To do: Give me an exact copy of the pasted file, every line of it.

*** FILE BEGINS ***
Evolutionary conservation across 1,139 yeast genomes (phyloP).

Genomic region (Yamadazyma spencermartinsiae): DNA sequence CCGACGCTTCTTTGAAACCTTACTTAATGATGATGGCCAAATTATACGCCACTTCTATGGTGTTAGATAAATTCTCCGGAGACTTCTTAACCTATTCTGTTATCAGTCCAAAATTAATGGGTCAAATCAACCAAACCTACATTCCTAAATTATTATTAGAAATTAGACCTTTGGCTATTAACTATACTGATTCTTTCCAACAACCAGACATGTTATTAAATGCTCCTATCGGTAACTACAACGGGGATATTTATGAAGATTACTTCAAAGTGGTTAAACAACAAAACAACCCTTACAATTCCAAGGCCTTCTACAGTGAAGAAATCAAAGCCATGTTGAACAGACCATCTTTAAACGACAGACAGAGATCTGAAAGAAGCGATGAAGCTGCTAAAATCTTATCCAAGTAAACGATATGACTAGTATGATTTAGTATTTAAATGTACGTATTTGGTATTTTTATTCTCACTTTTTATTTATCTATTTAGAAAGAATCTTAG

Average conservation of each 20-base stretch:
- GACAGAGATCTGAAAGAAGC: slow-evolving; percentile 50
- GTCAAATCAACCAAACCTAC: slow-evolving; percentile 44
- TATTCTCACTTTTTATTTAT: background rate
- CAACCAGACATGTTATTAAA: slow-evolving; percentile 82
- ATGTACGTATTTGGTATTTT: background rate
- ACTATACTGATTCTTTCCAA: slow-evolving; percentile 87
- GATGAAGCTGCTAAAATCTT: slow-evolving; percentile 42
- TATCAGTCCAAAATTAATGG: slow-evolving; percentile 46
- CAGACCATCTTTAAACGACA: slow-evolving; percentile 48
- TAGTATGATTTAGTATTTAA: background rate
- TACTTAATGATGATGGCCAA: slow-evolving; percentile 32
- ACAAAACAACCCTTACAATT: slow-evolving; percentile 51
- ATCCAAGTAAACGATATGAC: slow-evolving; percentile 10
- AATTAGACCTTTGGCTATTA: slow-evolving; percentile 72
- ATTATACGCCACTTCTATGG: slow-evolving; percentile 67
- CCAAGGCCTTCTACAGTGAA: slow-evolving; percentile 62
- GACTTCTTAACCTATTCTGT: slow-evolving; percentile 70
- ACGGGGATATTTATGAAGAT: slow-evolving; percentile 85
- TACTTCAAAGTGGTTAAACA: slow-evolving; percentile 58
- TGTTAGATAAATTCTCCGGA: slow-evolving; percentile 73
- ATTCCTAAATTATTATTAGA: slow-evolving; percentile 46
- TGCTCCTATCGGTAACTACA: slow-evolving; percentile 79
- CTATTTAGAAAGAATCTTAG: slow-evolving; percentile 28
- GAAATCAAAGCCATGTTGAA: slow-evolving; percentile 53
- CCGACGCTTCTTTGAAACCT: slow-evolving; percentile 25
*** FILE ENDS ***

Evolutionary conservation across 1,139 yeast genomes (phyloP).

Genomic region (Yamadazyma spencermartinsiae): DNA sequence CCGACGCTTCTTTGAAACCTTACTTAATGATGATGGCCAAATTATACGCCACTTCTATGGTGTTAGATAAATTCTCCGGAGACTTCTTAACCTATTCTGTTATCAGTCCAAAATTAATGGGTCAAATCAACCAAACCTACATTCCTAAATTATTATTAGAAATTAGACCTTTGGCTATTAACTATACTGATTCTTTCCAACAACCAGACATGTTATTAAATGCTCCTATCGGTAACTACAACGGGGATATTTATGAAGATTACTTCAAAGTGGTTAAACAACAAAACAACCCTTACAATTCCAAGGCCTTCTACAGTGAAGAAATCAAAGCCATGTTGAACAGACCATCTTTAAACGACAGACAGAGATCTGAAAGAAGCGATGAAGCTGCTAAAATCTTATCCAAGTAAACGATATGACTAGTATGATTTAGTATTTAAATGTACGTATTTGGTATTTTTATTCTCACTTTTTATTTATCTATTTAGAAAGAATCTTAG

Average conservation of each 20-base stretch:
- GACAGAGATCTGAAAGAAGC: slow-evolving; percentile 50
- GTCAAATCAACCAAACCTAC: slow-evolving; percentile 44
- TATTCTCACTTTTTATTTAT: background rate
- CAACCAGACATGTTATTAAA: slow-evolving; percentile 82
- ATGTACGTATTTGGTATTTT: background rate
- ACTATACTGATTCTTTCCAA: slow-evolving; percentile 87
- GATGAAGCTGCTAAAATCTT: slow-evolving; percentile 42
- TATCAGTCCAAAATTAATGG: slow-evolving; percentile 46
- CAGACCATCTTTAAACGACA: slow-evolving; percentile 48
- TAGTATGATTTAGTATTTAA: background rate
- TACTTAATGATGATGGCCAA: slow-evolving; percentile 32
- ACAAAACAACCCTTACAATT: slow-evolving; percentile 51
- ATCCAAGTAAACGATATGAC: slow-evolving; percentile 10
- AATTAGACCTTTGGCTATTA: slow-evolving; percentile 72
- ATTATACGCCACTTCTATGG: slow-evolving; percentile 67
- CCAAGGCCTTCTACAGTGAA: slow-evolving; percentile 62
- GACTTCTTAACCTATTCTGT: slow-evolving; percentile 70
- ACGGGGATATTTATGAAGAT: slow-evolving; percentile 85
- TACTTCAAAGTGGTTAAACA: slow-evolving; percentile 58
- TGTTAGATAAATTCTCCGGA: slow-evolving; percentile 73
- ATTCCTAAATTATTATTAGA: slow-evolving; percentile 46
- TGCTCCTATCGGTAACTACA: slow-evolving; percentile 79
- CTATTTAGAAAGAATCTTAG: slow-evolving; percentile 28
- GAAATCAAAGCCATGTTGAA: slow-evolving; percentile 53
- CCGACGCTTCTTTGAAACCT: slow-evolving; percentile 25